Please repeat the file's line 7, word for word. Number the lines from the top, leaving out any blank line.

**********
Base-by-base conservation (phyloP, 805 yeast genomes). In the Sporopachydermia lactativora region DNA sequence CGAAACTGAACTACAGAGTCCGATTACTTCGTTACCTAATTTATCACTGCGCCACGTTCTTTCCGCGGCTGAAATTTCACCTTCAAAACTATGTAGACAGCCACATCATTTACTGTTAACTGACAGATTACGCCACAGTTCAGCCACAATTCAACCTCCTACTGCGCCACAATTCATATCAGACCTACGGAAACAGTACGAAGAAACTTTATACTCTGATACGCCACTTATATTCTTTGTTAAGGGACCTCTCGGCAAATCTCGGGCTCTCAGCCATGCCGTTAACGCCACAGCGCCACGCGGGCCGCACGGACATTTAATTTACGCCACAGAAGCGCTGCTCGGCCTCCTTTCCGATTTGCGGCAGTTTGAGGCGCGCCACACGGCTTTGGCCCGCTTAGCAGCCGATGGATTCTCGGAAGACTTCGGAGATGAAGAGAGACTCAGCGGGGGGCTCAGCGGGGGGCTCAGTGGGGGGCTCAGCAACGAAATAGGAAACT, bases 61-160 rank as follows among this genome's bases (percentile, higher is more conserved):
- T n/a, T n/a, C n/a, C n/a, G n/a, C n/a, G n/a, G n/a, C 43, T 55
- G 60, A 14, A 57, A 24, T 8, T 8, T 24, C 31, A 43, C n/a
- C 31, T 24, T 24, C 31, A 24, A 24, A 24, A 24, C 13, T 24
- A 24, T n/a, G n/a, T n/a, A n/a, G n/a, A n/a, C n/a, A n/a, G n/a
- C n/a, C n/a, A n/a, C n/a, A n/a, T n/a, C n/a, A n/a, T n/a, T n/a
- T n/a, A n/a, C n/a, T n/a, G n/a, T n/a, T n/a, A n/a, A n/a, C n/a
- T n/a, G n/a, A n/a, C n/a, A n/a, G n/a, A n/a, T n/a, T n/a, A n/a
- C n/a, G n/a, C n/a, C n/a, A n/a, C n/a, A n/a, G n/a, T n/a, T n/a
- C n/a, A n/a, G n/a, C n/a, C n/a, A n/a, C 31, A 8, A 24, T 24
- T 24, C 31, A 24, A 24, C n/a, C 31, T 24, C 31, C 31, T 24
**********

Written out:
- T n/a, A n/a, C n/a, T n/a, G n/a, T n/a, T n/a, A n/a, A n/a, C n/a